— What a strange metamorphosis. An IT specialist becomes a chocolatier. Why?
— The idea of this business grew from my childhood memories. On festivals, my parents used to hide chocolate eggs and figures in the grass, and we competed to see who would find them first. That was when I started dreaming of finding “my own” chocolate. It is my hobby! I devote all my spare time to it. At first it was simple, but now the chocolate production is building up, and it is becoming more and more difficult to manage the business processes. I repeat, for me, this is not work, I devote my whole life to it. As for my IT company, the business is running well and brings in a steady income.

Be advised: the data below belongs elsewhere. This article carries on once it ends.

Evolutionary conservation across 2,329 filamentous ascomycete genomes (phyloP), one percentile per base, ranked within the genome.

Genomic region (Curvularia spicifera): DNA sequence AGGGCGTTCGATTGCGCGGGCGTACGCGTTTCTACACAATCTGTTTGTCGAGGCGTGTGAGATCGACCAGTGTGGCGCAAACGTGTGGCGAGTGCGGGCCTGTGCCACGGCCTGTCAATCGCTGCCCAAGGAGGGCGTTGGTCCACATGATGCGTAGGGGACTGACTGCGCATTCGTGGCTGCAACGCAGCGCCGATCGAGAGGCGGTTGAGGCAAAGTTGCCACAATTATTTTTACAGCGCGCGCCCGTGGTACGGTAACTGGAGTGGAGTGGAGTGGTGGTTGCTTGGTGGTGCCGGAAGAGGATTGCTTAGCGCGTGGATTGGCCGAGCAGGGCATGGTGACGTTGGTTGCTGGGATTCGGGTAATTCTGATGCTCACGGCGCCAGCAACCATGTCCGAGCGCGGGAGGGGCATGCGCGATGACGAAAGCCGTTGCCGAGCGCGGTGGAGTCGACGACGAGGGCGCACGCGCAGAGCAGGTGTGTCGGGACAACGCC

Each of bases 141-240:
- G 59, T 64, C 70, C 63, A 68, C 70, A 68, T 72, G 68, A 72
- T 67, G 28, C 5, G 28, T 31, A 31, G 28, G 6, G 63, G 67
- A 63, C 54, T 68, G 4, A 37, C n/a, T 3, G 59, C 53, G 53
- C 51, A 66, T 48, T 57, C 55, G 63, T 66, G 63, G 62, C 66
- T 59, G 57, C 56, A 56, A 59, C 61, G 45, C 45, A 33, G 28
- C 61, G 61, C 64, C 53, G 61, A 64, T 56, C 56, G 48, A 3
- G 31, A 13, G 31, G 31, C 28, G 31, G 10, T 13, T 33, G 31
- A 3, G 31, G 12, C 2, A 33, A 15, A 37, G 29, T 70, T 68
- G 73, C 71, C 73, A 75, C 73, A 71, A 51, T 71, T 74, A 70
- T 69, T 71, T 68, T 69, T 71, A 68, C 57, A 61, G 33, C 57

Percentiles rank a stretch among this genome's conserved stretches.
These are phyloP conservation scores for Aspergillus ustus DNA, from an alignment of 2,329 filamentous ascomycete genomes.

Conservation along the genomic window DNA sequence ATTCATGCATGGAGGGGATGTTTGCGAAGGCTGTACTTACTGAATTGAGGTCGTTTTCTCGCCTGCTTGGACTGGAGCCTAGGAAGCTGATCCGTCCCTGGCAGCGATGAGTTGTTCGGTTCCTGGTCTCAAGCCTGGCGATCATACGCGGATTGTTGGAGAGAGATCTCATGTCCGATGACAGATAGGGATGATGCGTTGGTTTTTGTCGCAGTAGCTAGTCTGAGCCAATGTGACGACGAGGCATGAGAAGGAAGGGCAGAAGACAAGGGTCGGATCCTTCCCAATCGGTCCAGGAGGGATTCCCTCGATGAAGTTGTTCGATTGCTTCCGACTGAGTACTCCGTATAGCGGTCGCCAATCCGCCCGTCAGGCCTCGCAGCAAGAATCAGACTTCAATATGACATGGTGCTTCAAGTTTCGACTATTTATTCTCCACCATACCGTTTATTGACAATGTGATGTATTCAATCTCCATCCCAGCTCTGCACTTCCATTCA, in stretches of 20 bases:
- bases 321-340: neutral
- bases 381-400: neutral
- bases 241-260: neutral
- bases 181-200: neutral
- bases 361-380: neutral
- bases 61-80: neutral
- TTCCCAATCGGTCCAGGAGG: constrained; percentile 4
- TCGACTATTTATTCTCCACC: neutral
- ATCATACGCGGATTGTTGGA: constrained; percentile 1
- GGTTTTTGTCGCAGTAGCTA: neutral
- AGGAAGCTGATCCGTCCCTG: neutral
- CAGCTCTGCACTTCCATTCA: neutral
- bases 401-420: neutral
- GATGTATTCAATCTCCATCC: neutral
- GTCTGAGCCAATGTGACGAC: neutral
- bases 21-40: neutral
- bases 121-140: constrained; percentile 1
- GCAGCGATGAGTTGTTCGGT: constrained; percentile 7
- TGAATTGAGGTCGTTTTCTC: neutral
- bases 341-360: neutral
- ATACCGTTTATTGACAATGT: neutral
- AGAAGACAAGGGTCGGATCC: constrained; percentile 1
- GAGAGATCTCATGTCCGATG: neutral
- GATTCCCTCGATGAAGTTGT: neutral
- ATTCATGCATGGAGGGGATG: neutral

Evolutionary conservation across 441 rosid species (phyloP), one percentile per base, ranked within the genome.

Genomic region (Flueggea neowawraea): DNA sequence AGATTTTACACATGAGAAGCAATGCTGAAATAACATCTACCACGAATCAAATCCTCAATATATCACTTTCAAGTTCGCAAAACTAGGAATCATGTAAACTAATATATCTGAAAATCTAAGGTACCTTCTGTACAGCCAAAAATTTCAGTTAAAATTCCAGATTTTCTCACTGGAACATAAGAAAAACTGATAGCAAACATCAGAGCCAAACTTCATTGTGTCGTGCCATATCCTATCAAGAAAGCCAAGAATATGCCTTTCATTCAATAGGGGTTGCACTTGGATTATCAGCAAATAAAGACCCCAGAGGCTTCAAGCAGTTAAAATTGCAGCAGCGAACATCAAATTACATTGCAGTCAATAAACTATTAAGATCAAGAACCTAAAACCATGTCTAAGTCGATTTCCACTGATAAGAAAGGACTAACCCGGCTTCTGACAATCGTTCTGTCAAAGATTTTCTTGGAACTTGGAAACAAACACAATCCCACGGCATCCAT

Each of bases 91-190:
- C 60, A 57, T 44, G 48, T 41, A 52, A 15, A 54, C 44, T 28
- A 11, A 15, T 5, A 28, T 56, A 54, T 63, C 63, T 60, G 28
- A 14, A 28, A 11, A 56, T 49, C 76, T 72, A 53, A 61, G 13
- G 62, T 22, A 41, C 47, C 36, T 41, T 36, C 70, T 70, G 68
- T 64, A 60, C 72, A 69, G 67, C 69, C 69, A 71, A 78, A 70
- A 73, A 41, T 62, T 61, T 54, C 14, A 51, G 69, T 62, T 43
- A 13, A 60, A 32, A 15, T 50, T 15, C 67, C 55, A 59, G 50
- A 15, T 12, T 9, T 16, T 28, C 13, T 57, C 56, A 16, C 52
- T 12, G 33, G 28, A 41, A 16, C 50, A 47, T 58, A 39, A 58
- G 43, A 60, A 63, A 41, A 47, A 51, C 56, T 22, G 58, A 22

— You spent around 300,000 euros on setting up your own chocolate production in Russia. How successful has this investment been?
Our market is different from the European one, and consumer tastes differ too. Europe is experiencing stagnation, whilst our experience is different, one of rapid growth. And the culture of consuming handmade confectionary here is in an embryonic state. Every day, we have people coming to us who have never eaten confectionary other than that which is mass-produced. We have tastings where we tell people about natural chocolate and how it differs from substitutes. How wonderful it is when a customer comes back again and no longer wants to run with the “herd”.